The Dow Jones Industrial Average (DJINDICES: ^DJI ) may have ended 2013 with an impressive gain of nearly 27%, but 2014 certainly isn't following suit. By noon EST on the new year's first day of trading, the Dow is down by more than 119 points, as the vast majority of its membership glows bright red.
Why all the long faces? The Department of Labor released its initial jobless claims data for last week, showing a decrease of 2,000 from the prior period. The number of claims opened totaled 339,000, though the market was expecting claims not to exceed 333,000.
The Institute for Supply Management's December Manufacturing Report was disappointing, falling to 57% from November's 57.3%. There were two bright spots in the report, however. The New Orders Index rose 0.6 percentage points to 64.2%, the highest since the April 2010 print of 65.1%. The Employment Index also rose, to 56.5%, registering its highest level since it hit 59% in June 2011.
Banks a mixed bag
Goldman Sachs is beginning to stir as lunch time approaches, but JPMorgan Chase (NYSE: JPM ) has lost 0.6% this morning. JPMorgan's slump shows no signs of abating, despite some rather upbeat news concerning the big bank earlier today.
Showing a commitment to tightening its money-laundering controls -- and probably looking to avoid any cause for additional scrutiny by U.S. regulators -- JPMorgan has exited its role in transacting dollar transfers for Latvian lenders, according to Bloomberg. That leaves Deutsche Bank AG and Commerzbank AG to handle the load until Latvia finds additional partners.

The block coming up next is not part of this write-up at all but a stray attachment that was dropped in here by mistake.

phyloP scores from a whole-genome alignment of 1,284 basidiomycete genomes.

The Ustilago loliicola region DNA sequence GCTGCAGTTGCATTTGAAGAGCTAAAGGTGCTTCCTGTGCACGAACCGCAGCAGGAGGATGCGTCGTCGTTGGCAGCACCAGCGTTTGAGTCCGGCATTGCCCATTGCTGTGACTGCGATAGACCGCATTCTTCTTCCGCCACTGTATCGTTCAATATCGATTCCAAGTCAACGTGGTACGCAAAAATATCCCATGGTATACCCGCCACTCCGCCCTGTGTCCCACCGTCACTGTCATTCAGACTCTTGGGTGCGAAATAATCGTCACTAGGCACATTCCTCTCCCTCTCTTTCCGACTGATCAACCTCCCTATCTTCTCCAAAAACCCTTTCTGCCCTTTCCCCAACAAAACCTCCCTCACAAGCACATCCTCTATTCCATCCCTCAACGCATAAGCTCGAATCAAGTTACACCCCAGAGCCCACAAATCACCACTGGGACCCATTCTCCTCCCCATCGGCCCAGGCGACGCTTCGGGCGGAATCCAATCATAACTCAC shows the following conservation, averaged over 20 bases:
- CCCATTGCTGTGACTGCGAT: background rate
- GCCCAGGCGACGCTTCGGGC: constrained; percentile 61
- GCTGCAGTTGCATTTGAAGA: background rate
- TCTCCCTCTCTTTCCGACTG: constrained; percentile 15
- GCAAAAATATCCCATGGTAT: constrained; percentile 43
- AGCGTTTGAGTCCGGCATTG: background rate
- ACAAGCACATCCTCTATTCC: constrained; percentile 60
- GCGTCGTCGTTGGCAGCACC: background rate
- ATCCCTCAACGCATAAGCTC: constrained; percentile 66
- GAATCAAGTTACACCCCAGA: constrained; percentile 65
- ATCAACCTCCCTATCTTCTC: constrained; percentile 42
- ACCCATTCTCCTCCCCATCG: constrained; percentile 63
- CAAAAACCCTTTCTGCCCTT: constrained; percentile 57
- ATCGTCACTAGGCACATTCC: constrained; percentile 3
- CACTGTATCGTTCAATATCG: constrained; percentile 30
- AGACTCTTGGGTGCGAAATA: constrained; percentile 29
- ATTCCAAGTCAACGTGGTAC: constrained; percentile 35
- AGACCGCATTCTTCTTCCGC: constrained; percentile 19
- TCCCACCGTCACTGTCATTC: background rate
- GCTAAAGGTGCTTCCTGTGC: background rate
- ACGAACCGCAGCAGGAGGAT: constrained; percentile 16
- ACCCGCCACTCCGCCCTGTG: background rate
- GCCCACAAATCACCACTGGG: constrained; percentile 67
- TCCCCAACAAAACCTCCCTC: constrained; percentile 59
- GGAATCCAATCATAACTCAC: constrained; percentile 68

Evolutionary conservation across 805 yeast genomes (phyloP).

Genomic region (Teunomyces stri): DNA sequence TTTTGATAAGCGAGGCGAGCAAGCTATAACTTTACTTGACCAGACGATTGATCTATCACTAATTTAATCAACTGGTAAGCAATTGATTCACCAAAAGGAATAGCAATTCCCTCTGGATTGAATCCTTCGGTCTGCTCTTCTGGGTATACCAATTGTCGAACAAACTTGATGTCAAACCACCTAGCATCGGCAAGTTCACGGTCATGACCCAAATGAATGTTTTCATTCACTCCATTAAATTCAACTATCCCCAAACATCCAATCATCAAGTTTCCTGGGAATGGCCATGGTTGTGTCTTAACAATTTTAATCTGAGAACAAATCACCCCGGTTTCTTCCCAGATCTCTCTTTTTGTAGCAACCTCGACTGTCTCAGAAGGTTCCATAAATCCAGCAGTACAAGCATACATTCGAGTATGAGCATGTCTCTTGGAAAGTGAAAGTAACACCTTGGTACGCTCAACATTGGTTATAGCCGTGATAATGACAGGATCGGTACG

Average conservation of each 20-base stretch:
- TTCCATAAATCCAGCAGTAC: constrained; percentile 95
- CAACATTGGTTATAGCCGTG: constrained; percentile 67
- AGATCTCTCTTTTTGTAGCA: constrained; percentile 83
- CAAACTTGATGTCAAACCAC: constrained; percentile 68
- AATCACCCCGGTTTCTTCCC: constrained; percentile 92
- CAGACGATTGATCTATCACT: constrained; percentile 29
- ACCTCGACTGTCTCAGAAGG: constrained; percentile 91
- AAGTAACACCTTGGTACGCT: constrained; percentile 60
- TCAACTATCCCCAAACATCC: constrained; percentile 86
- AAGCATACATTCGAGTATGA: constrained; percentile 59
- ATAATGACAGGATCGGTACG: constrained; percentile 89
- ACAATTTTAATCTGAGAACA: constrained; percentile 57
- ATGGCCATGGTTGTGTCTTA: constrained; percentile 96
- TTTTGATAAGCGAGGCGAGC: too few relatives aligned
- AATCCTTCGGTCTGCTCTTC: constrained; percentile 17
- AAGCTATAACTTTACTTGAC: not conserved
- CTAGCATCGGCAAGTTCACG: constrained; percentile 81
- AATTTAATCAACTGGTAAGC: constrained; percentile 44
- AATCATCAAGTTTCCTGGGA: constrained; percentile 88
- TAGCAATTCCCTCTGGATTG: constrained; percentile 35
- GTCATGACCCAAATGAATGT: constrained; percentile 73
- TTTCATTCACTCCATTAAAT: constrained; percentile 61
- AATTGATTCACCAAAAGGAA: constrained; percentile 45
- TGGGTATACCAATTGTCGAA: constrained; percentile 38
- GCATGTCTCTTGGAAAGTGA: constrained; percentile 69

Earlier today, Citigroup gave JPMorgan cause to celebrate when its analysts noted in an investors' preview that the bank has earned a higher price target of $72, based upon an expected 27% upside this year.
The Citi report also gave a glowing recommendation to former Dow component Bank of America (NYSE: BAC ) , which has experienced a nice boost of 2.7% this morning. Citi analysts raised the bank's target price to $19 and gave the stock a buy recommendation.
An analyst from Raymond James joined in, noting a "positive fundamental outlook" and keeping his outperform rating on BofA intact.
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